It is important to assess local planning policy to understand what proposals may be acceptable as this will differ between local authorities.
Planning policies generally support the replacement of existing dwellings however it depends on where the dwelling is located. For example, in the Green Belt the size of the replacement dwelling you can construct is very tightly controlled.
Would development result in a potential loss of employment?
Has the site been marketed for sale?
Planning policies aim to protect employment wherever possible and policy generally favours the redevelopment of commercial sites to new employment-generating uses. It is possible to partially or fully redevelop a commercial site for a non-employment-generating use (e.g. residential) however, such a proposal is usually required to demonstrate that the site is no longer viable for employment through a period of sustained and appropriate marketing. The marketing period varies between authorities but is generally between 6 months and 2 years with 12 months being the most common requirement.
Is the site on land within:
Great weight is given to conserving and enhancing landscape and scenic beauty in National Parks, the Broads and Areas of Outstanding Natural Beauty, which have the highest status of protection in relation to these issues. The conservation and enhancement of wildlife and cultural heritage are also important considerations in these areas, and are given great weight in National Parks. Where significant development of agricultural land is demonstrated to be necessary, areas of poorer quality land should be preferred to those of a higher quality.
The scale and extent of development within these designated areas should be limited. Planning permission will generally be refused for major development other than in exceptional circumstances, and where it can be demonstrated that the development is in the public interest.
The Government attaches great importance to Green Belts. The fundamental aim of Green Belt policy is to prevent urban sprawl by keeping land permanently open; the essential characteristics of Green Belts are their openness and their permanence.
Planning authorities regard the construction of new buildings as inappropriate in the Green Belt. Exceptions to this are:
buildings for agriculture and forestry;
the provision of appropriate facilities (in connection with the existing use of land or a change of use) for outdoor sport, outdoor recreation, cemeteries and burial grounds and allotments; as long as the facilities preserve the openness of the Green Belt and do not conflict with the purposes of including land within it;
the extension or alteration of a building provided that it does not result in disproportionate additions over and above the size of the original building;
the replacement of a building, provided the new building is in the same use and not materially larger than the one it replaces;
limited infilling in villages;
limited affordable housing for local community needs under policies set out in the development plan (including policies for rural exception sites); and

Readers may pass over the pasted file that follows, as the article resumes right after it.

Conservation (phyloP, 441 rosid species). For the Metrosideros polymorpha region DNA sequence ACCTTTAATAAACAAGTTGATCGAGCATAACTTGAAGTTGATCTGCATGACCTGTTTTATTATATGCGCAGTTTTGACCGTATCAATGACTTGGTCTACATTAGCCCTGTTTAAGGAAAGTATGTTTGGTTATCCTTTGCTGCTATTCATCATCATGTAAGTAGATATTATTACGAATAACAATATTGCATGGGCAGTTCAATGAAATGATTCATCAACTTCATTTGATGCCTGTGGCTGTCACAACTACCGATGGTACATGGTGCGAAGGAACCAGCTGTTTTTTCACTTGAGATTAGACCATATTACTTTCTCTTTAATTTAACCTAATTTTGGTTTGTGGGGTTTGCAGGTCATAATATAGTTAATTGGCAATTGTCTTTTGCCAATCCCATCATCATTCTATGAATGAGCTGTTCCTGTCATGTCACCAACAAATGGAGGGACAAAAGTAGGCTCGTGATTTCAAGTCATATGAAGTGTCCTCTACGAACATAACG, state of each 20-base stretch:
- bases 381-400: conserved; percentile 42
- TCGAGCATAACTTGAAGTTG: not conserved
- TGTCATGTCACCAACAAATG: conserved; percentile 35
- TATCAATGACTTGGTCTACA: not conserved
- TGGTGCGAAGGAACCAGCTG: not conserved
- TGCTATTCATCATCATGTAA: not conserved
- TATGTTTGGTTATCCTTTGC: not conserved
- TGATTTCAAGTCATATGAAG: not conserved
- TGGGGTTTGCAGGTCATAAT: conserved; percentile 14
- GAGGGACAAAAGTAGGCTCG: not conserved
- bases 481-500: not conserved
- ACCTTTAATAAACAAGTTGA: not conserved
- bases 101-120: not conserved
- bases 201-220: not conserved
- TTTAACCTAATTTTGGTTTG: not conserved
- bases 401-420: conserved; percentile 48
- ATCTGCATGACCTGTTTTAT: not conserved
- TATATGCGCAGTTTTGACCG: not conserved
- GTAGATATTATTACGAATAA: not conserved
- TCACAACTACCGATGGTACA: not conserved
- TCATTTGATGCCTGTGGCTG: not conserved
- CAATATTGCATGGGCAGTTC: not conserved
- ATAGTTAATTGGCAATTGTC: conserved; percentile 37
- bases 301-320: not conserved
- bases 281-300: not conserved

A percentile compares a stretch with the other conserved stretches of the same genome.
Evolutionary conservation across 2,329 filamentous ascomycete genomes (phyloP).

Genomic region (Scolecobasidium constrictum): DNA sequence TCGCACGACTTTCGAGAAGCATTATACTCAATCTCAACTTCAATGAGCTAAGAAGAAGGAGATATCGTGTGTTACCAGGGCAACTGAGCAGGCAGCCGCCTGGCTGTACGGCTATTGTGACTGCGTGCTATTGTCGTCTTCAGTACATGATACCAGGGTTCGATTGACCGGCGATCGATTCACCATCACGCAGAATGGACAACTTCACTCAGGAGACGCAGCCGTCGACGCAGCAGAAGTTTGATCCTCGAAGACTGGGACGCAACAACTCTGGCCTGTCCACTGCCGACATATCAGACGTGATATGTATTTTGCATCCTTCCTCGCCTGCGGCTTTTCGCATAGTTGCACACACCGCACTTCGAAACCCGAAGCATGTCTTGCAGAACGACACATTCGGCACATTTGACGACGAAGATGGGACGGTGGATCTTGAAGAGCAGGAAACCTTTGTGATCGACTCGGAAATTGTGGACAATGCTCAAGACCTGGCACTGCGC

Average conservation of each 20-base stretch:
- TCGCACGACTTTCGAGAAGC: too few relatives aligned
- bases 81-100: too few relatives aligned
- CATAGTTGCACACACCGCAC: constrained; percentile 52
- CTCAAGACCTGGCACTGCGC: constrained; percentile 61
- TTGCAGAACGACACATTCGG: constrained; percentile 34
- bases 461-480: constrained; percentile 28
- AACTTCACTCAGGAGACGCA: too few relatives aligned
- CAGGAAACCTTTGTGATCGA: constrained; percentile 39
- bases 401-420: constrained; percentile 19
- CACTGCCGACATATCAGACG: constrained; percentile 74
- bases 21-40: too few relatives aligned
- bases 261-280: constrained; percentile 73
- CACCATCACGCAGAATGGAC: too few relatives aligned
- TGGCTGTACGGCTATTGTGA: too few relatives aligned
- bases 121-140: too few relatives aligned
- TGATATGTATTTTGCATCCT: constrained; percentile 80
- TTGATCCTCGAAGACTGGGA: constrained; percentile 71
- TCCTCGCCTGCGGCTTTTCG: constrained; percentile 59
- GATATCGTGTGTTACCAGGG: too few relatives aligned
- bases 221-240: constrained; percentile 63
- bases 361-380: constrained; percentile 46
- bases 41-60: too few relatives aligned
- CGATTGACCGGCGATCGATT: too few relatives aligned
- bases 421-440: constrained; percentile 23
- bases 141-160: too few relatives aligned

limited infilling or the partial or complete redevelopment of previously developed land, whether redundant or in continuing use (excluding temporary buildings), which would:
not have a greater impact on the openness of the Green Belt than the existing development; or
not cause substantial harm to the openness of the Green Belt, where the development would re-use previously developed land and contribute to meeting an identified affordable housing need within the area of the local planning authority.
Settlement Boundary or Open Countryside?
A settlement boundary is a line that is drawn on a plan around a village, which reflects its built form. This is also known historically as a ‘village envelope’. Planning policies favour development within a settlement boundary, particularly where the development proposal is residential in nature. The purpose of this is to avoid the development of isolated homes in the countryside.
Land which borders of a development boundary can also be developed but it is important to consult the local plan (and neighbourhood plan, if you have one) to understand the vision for development within the town or village.
Planning policies and decisions avoid the development of isolated homes in the countryside unless one or more of the following circumstances apply:
there is an essential need for a rural worker, including those taking majority control of a farm business, to live permanently at or near their place of work in the countryside;
the development would represent the optimal viable use of a heritage asset or would be appropriate enabling development to secure the future of heritage assets;
the development would re-use redundant or disused buildings and enhance its immediate setting;
the development would involve the subdivision of an existing residential dwelling; or
the design is of exceptional quality, in that it:
is truly outstanding or innovative, reflecting the highest standards in architecture, and would help to raise standards of design more generally in rural areas; and
would significantly enhance its immediate setting, and be sensitive to the defining characteristics of the local area.